Friday, February 5, 2016

MN LTAP: Work-Zone Traffic Control Seminars

Improving safety while working next to vehicle traffic requires specific attention. The objectives regarding temporary traffic control zones are first to create a safe work zone for city workers, and second to safely direct traffic.

This seminar provides an overview of basic traffic control procedures for work zones. The latest in traffic control devices and safety devices are presented, including several unique approaches to traffic control and methods for reducing risk and liability.


The workshop is scheduled from 9 a.m. to noon at the specified locations on the dates listed below.

• February 18, 2016—City Center Hotel, 101 Main Street, Mankato, MN
• February 23, 2016—Ramada Inn, 1517 16th St. SW, Rochester, MN
• February 25, 2016—Holiday Inn, 75 S. 37th Ave., St. Cloud, MN
• March 3, 2016—DoubleTree Hotel, 2200 Freeway Blvd., Brooklyn Center, MN
• March 10, 2016—Holiday Inn, 20800 Kenrick Ave., Lakeville, MN
• March 29, 2016—Radisson Hotel, 505 West Superior St., Duluth, MN

Friday, January 29, 2016

Don't Let the Cold Slow You Down

It’s still winter here in Minnesota, and you know what that means – it’s cold! Although it’s been a relatively mild winter so far by Minnesota standards, we always need to be mindful of the yearly dangers the cold brings. Chief among these is Freeze damage which can wreak havoc on your water lines and equipment if you aren’t careful.

FM Global has created this quick “Myth Destroyers” video and associated checklist, as well as a few additional resources to help you prevent the cold from slowing you down:

Myth Destroyers: (Video)

Freeze-Up Checklist:

Other Useful FM Global Freeze related Links:


By: LMC Loss Control

Friday, January 22, 2016

Use of Personal Heaters in the Office

During the cooler times we find ourselves in these days the office can feel a bit chillier than normal. With these cooler temps, we tend to see an increase in the use of personal heaters under desks. This in itself can be of some comfort to those trying to cope with the slightly cooler than normal draft, breeze, or wind coming through the cracks and open doors around the office. The issue with the personal heaters is that most are brought from home or purchased at local consumer retail stores. These units are UL listed and marked “For consumer use only” and not intended for commercial use such as in the office.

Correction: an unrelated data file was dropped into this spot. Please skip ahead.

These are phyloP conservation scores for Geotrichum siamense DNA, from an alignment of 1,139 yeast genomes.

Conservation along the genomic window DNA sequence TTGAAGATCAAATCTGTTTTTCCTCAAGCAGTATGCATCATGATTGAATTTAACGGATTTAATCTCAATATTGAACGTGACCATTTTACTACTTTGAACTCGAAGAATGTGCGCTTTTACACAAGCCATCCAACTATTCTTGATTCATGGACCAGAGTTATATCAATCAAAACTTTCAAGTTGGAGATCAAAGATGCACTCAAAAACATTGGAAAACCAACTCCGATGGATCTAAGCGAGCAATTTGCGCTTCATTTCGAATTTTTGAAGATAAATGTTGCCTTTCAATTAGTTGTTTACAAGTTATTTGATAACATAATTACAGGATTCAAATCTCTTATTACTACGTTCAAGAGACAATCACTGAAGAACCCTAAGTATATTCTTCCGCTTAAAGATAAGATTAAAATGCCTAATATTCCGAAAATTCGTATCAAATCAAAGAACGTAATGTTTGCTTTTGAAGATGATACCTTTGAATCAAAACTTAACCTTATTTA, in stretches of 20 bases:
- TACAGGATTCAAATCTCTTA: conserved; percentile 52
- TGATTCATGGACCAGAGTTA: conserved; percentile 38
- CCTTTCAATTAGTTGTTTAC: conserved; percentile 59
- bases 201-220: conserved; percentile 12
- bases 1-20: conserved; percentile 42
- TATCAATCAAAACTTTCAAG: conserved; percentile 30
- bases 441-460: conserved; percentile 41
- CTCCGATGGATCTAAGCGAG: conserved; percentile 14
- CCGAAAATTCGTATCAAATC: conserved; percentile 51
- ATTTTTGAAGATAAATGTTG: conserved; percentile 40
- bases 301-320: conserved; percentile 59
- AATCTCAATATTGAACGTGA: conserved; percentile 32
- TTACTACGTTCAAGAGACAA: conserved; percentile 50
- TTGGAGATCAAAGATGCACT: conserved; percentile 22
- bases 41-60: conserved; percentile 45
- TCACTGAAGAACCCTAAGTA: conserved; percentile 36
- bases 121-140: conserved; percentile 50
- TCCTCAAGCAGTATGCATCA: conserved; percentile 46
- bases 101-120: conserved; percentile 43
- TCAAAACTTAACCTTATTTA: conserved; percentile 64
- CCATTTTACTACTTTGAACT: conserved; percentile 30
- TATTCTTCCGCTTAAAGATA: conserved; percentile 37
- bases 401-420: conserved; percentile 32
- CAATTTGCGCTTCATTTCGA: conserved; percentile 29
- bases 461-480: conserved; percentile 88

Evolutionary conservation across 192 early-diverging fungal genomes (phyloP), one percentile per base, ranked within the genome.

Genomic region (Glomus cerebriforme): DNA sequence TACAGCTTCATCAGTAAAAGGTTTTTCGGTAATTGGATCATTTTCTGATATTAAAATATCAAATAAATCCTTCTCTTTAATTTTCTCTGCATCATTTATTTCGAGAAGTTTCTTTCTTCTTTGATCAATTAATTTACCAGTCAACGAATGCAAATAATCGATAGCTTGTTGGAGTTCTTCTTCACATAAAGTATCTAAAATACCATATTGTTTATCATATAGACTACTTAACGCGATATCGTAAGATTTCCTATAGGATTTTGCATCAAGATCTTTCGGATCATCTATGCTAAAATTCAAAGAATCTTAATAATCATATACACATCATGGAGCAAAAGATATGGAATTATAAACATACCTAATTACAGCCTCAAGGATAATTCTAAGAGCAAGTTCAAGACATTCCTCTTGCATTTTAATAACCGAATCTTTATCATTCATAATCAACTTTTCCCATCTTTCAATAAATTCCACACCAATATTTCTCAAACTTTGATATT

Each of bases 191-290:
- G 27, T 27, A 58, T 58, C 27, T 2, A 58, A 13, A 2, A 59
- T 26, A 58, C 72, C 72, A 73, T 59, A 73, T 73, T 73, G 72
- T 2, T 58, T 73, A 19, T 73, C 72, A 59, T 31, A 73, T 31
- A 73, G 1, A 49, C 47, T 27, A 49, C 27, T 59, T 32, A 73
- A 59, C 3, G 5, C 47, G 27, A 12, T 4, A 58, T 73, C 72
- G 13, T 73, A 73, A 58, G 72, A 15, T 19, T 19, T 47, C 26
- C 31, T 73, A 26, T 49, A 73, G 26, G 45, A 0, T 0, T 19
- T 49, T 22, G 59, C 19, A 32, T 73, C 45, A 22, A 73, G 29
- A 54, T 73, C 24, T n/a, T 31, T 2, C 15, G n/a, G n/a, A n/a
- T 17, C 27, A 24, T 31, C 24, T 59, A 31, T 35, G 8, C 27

There are a few hazards associated with consumer use heaters:

1.       These are not commercial grade units and as such can increase the fire hazards in the city buildings.  

2.       The heaters tend to remain plugged in at night and unattended during off hours.

3.       There are typically multiple heaters plugged in a single circuit which can, and often does, over load the circuit, causing the electrical wires to overheat and may lead to a fire.

4.       Some heaters that are brought in are older units of dubious origin and could have damage or wear. This leads to an increased chance for fire due to electrical shorts and overheating.

There are solutions to these issues, short of an all-out ban on their use, which could cause larger problems among the tropical island seekers in the office. There are low voltage commercial panel heaters designed for use in offices and cubicles. There are also commercial grade heaters available for purchase, which would be a more appropriate choice for use in city office properties. Establishing a policy regarding the use and care of heaters, including a policy to unplug heaters while not in use, can reduce the associated hazards tied to the non-commercial grade and consumer grade heaters brought from home which could have damaged heating elements or electrical cords, or have a dust bunny nest – each  could contribute to the fire hazards.